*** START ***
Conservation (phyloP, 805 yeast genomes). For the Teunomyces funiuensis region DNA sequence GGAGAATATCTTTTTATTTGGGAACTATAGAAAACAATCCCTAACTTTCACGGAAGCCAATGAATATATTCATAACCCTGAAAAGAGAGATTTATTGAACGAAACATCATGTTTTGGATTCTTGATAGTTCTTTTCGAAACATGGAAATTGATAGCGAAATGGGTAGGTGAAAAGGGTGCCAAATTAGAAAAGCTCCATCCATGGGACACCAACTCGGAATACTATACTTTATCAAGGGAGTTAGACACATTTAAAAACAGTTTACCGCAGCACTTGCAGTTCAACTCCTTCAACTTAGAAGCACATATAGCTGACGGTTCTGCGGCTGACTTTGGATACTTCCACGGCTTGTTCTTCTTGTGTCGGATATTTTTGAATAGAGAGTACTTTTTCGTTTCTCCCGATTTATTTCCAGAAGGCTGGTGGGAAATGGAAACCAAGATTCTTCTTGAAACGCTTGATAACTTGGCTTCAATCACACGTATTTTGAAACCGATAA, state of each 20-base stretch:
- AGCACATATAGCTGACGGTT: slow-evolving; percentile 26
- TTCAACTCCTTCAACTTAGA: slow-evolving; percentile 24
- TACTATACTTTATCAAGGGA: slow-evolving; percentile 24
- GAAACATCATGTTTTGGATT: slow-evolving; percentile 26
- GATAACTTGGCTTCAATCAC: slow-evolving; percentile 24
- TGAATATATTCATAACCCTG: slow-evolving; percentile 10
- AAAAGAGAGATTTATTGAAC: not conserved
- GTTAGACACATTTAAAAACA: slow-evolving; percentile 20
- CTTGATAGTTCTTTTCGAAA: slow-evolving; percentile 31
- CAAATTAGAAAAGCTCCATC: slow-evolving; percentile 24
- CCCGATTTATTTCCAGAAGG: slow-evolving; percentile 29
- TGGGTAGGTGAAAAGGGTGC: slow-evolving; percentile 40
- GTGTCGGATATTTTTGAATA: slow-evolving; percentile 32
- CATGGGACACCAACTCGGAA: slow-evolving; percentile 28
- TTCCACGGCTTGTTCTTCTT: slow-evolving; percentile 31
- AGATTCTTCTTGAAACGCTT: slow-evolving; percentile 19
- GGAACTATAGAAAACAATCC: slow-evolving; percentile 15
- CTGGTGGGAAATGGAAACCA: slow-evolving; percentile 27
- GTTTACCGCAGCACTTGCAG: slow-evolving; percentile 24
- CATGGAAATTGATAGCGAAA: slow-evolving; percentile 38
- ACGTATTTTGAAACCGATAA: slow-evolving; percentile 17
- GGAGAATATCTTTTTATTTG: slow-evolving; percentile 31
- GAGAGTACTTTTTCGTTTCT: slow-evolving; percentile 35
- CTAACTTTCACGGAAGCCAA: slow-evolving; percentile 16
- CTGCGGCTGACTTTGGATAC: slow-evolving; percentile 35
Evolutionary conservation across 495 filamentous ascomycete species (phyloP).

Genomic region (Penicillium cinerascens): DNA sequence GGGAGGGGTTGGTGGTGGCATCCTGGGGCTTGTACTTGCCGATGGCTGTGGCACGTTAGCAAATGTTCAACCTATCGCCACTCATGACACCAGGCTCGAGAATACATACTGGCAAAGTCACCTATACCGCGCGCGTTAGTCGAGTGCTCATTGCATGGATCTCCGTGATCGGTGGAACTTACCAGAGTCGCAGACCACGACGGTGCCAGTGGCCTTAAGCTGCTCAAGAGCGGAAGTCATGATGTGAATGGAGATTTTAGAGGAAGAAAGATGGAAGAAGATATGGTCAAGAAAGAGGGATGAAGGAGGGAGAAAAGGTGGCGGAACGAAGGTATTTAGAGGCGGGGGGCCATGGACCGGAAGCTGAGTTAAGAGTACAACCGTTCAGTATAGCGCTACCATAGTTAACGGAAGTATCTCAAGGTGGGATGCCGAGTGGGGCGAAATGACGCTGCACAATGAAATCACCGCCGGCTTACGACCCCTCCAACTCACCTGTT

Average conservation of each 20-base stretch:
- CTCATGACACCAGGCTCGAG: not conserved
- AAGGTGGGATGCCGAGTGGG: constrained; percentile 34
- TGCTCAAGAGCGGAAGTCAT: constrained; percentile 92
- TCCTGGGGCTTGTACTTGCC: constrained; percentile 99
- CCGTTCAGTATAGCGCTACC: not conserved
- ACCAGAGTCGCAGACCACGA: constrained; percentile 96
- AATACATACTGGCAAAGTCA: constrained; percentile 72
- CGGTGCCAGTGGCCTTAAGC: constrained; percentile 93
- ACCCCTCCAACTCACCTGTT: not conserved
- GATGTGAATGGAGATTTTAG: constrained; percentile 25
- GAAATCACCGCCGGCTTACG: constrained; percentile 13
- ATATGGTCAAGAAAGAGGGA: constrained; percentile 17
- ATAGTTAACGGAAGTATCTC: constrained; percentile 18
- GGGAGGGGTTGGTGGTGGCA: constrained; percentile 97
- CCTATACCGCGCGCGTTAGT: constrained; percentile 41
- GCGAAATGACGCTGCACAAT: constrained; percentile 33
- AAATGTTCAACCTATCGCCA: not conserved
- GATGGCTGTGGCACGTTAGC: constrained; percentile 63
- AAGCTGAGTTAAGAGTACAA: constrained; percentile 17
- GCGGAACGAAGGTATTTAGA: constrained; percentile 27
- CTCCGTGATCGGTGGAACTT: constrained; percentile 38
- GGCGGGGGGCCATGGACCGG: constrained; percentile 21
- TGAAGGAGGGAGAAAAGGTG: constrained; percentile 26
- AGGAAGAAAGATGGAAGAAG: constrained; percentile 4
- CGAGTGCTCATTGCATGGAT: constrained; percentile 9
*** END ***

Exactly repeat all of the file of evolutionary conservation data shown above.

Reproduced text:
Conservation (phyloP, 805 yeast genomes). For the Teunomyces funiuensis region DNA sequence GGAGAATATCTTTTTATTTGGGAACTATAGAAAACAATCCCTAACTTTCACGGAAGCCAATGAATATATTCATAACCCTGAAAAGAGAGATTTATTGAACGAAACATCATGTTTTGGATTCTTGATAGTTCTTTTCGAAACATGGAAATTGATAGCGAAATGGGTAGGTGAAAAGGGTGCCAAATTAGAAAAGCTCCATCCATGGGACACCAACTCGGAATACTATACTTTATCAAGGGAGTTAGACACATTTAAAAACAGTTTACCGCAGCACTTGCAGTTCAACTCCTTCAACTTAGAAGCACATATAGCTGACGGTTCTGCGGCTGACTTTGGATACTTCCACGGCTTGTTCTTCTTGTGTCGGATATTTTTGAATAGAGAGTACTTTTTCGTTTCTCCCGATTTATTTCCAGAAGGCTGGTGGGAAATGGAAACCAAGATTCTTCTTGAAACGCTTGATAACTTGGCTTCAATCACACGTATTTTGAAACCGATAA, state of each 20-base stretch:
- AGCACATATAGCTGACGGTT: slow-evolving; percentile 26
- TTCAACTCCTTCAACTTAGA: slow-evolving; percentile 24
- TACTATACTTTATCAAGGGA: slow-evolving; percentile 24
- GAAACATCATGTTTTGGATT: slow-evolving; percentile 26
- GATAACTTGGCTTCAATCAC: slow-evolving; percentile 24
- TGAATATATTCATAACCCTG: slow-evolving; percentile 10
- AAAAGAGAGATTTATTGAAC: not conserved
- GTTAGACACATTTAAAAACA: slow-evolving; percentile 20
- CTTGATAGTTCTTTTCGAAA: slow-evolving; percentile 31
- CAAATTAGAAAAGCTCCATC: slow-evolving; percentile 24
- CCCGATTTATTTCCAGAAGG: slow-evolving; percentile 29
- TGGGTAGGTGAAAAGGGTGC: slow-evolving; percentile 40
- GTGTCGGATATTTTTGAATA: slow-evolving; percentile 32
- CATGGGACACCAACTCGGAA: slow-evolving; percentile 28
- TTCCACGGCTTGTTCTTCTT: slow-evolving; percentile 31
- AGATTCTTCTTGAAACGCTT: slow-evolving; percentile 19
- GGAACTATAGAAAACAATCC: slow-evolving; percentile 15
- CTGGTGGGAAATGGAAACCA: slow-evolving; percentile 27
- GTTTACCGCAGCACTTGCAG: slow-evolving; percentile 24
- CATGGAAATTGATAGCGAAA: slow-evolving; percentile 38
- ACGTATTTTGAAACCGATAA: slow-evolving; percentile 17
- GGAGAATATCTTTTTATTTG: slow-evolving; percentile 31
- GAGAGTACTTTTTCGTTTCT: slow-evolving; percentile 35
- CTAACTTTCACGGAAGCCAA: slow-evolving; percentile 16
- CTGCGGCTGACTTTGGATAC: slow-evolving; percentile 35
Evolutionary conservation across 495 filamentous ascomycete species (phyloP).

Genomic region (Penicillium cinerascens): DNA sequence GGGAGGGGTTGGTGGTGGCATCCTGGGGCTTGTACTTGCCGATGGCTGTGGCACGTTAGCAAATGTTCAACCTATCGCCACTCATGACACCAGGCTCGAGAATACATACTGGCAAAGTCACCTATACCGCGCGCGTTAGTCGAGTGCTCATTGCATGGATCTCCGTGATCGGTGGAACTTACCAGAGTCGCAGACCACGACGGTGCCAGTGGCCTTAAGCTGCTCAAGAGCGGAAGTCATGATGTGAATGGAGATTTTAGAGGAAGAAAGATGGAAGAAGATATGGTCAAGAAAGAGGGATGAAGGAGGGAGAAAAGGTGGCGGAACGAAGGTATTTAGAGGCGGGGGGCCATGGACCGGAAGCTGAGTTAAGAGTACAACCGTTCAGTATAGCGCTACCATAGTTAACGGAAGTATCTCAAGGTGGGATGCCGAGTGGGGCGAAATGACGCTGCACAATGAAATCACCGCCGGCTTACGACCCCTCCAACTCACCTGTT

Average conservation of each 20-base stretch:
- CTCATGACACCAGGCTCGAG: not conserved
- AAGGTGGGATGCCGAGTGGG: constrained; percentile 34
- TGCTCAAGAGCGGAAGTCAT: constrained; percentile 92
- TCCTGGGGCTTGTACTTGCC: constrained; percentile 99
- CCGTTCAGTATAGCGCTACC: not conserved
- ACCAGAGTCGCAGACCACGA: constrained; percentile 96
- AATACATACTGGCAAAGTCA: constrained; percentile 72
- CGGTGCCAGTGGCCTTAAGC: constrained; percentile 93
- ACCCCTCCAACTCACCTGTT: not conserved
- GATGTGAATGGAGATTTTAG: constrained; percentile 25
- GAAATCACCGCCGGCTTACG: constrained; percentile 13
- ATATGGTCAAGAAAGAGGGA: constrained; percentile 17
- ATAGTTAACGGAAGTATCTC: constrained; percentile 18
- GGGAGGGGTTGGTGGTGGCA: constrained; percentile 97
- CCTATACCGCGCGCGTTAGT: constrained; percentile 41
- GCGAAATGACGCTGCACAAT: constrained; percentile 33
- AAATGTTCAACCTATCGCCA: not conserved
- GATGGCTGTGGCACGTTAGC: constrained; percentile 63
- AAGCTGAGTTAAGAGTACAA: constrained; percentile 17
- GCGGAACGAAGGTATTTAGA: constrained; percentile 27
- CTCCGTGATCGGTGGAACTT: constrained; percentile 38
- GGCGGGGGGCCATGGACCGG: constrained; percentile 21
- TGAAGGAGGGAGAAAAGGTG: constrained; percentile 26
- AGGAAGAAAGATGGAAGAAG: constrained; percentile 4
- CGAGTGCTCATTGCATGGAT: constrained; percentile 9